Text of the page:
I shipped on the MPS ships out of Guam in late 1980's and again in 94-95. Always had to run from the Typhoons. I lived on Saipan from 94-99, and experienced three good strong typhoons there. There are sail boats in the Marianas. The Marinas chain of islands would definately be interesting. We lost our ships anchor in MAUG which is second island from the top of the chain, around 20 N longitude. We intended to anchor inside the submerged volcano in the island of MAUG, but the chain slilpped, dragged the anchor down to an abyss. Missed opportunity to go diving and snorkeling. We were enroute back from Sasebo Japan. I think the Captain may have taken some heat over it. We weren't really supposed to be there. Then, with same Captain, we got hit on the side of our vessel pulling into Manila bay later that year or was it earlier? I was on the M/V 2nd Lt. Jack Lummus. I first went to Guam on board the M/V William R. Button in 1988. The Marianas chain of islands has some interesting volcanic features like the island of PAGAN. Definately nice sailing. Just watch for typhoons during the season like June through November, just like here in the Gulf coast of the U.S. I zipped with these ships to Okinawa, Korea, Japan, Marinas, Philippines, and across the Pacific Ocean, passing up the Panama Canal, Islas Reveligegedos, such as Socorro Island, Hawaii, between the big Island and Maui and on to Guam. Guam has a yacht club and so does Saipan. They have some sail boat race every year from Guam to ROTA which is the island to the north, and very pretty too.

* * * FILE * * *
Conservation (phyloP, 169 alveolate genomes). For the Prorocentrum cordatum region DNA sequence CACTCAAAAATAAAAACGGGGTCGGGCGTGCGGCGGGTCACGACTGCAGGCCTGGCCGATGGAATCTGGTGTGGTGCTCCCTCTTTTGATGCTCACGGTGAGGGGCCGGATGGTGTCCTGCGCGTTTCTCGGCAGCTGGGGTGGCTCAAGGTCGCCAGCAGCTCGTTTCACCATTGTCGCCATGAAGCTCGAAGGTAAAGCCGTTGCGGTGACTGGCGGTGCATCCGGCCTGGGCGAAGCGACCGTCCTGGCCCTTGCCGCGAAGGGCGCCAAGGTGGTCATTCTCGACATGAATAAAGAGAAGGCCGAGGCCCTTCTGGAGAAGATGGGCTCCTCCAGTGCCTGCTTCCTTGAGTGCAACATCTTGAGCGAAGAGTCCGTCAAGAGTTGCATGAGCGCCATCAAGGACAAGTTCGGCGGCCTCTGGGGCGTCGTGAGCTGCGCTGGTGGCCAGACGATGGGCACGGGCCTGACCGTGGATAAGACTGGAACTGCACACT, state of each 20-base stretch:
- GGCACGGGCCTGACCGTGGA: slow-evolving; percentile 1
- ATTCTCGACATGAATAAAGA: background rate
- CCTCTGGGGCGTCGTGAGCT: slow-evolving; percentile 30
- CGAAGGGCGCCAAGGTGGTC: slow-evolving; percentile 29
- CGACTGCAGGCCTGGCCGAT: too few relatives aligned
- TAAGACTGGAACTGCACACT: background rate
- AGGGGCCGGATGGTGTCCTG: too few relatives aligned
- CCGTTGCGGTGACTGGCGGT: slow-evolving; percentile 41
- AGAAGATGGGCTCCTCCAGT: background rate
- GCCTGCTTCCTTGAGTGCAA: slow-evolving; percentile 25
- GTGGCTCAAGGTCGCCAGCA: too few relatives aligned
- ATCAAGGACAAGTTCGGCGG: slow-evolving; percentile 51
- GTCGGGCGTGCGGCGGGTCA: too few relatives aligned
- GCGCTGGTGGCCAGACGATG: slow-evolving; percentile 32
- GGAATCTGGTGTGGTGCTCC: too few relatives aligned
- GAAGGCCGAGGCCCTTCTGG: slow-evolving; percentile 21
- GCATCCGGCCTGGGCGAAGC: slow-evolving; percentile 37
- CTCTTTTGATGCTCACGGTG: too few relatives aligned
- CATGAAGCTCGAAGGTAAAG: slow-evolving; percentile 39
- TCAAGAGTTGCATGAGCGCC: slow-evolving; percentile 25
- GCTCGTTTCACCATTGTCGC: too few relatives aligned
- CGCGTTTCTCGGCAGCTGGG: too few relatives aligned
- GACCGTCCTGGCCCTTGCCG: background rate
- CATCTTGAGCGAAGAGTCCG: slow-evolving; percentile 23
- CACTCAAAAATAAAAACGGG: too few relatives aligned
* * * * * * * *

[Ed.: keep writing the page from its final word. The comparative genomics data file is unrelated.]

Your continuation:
Hafi dia and the rest Chamooro! I have lived on and sailed the Islands of Micronisa several times in the past 20 some odd yrs and continue to have business dealings with Guam ,Siapan and other islands that have US military installations,I for one like the place but never thought that Rota or Tinian were pretty! Nothing there but a few cattle ranches and the soon to be built Casino on Tinian(you can still see the bomb pit where they loaded the A-bombs on to Enola Gay for the war)!I was the first Hanglider and Paraglider pilot to launch from "Suicide Cliff" in Siapan! This area is soon to be thrust into the limelight as things heat up for "Americas return to the Pacific Rim"..There are lots and lots of financial opportunitys opeaning up for Americans in this part of the world and the sailing is fantastic,from Siapan to Chucck to Palau..There is not much in the way of services for sailors and help is far and away from most parts of the world...It would be a great place for someone with a disire to start a sailing business to go to due to the under utilized and growing demand for all things sailing in the fast paced and growing middle classes of East Aisan countrys...Winds are constent and strong and the islands to the south of Guam are places that have not been developed and still have a lot of their culture still intact...A lot of these places are "Free societys" (look up Margret Mead and read some of her writings on the Micronisian Islands and her meaning of "Free Society")If a person is inclined to sit back and move at a slower pace,where time means very little and love means alot then this is a place for you! Culture shock takes on a new meaning in this part of the world,where beautiful young women have long black hair a waist sorong with a bare chest ,and when they talk to a man it is in song! Women are not allowed to approach men when they are sitting down and they are not permitted to call out your name or talk until they are recognized to do so! Guam has lost most of its former culture,but still has a lot of interesting things to do and see and is a great springboard for jumping off to all of Asia and the great places on the other side of the world...Guam is called the "melting pot of America" and rightfully so as there are folks from PIs,China,Japan,Indonesia,Aulstralia,Korea,India etc..It is a place where lots of folks wanting to move to America go until they can get residence status on the mainland...Wonderful places and smiling faces...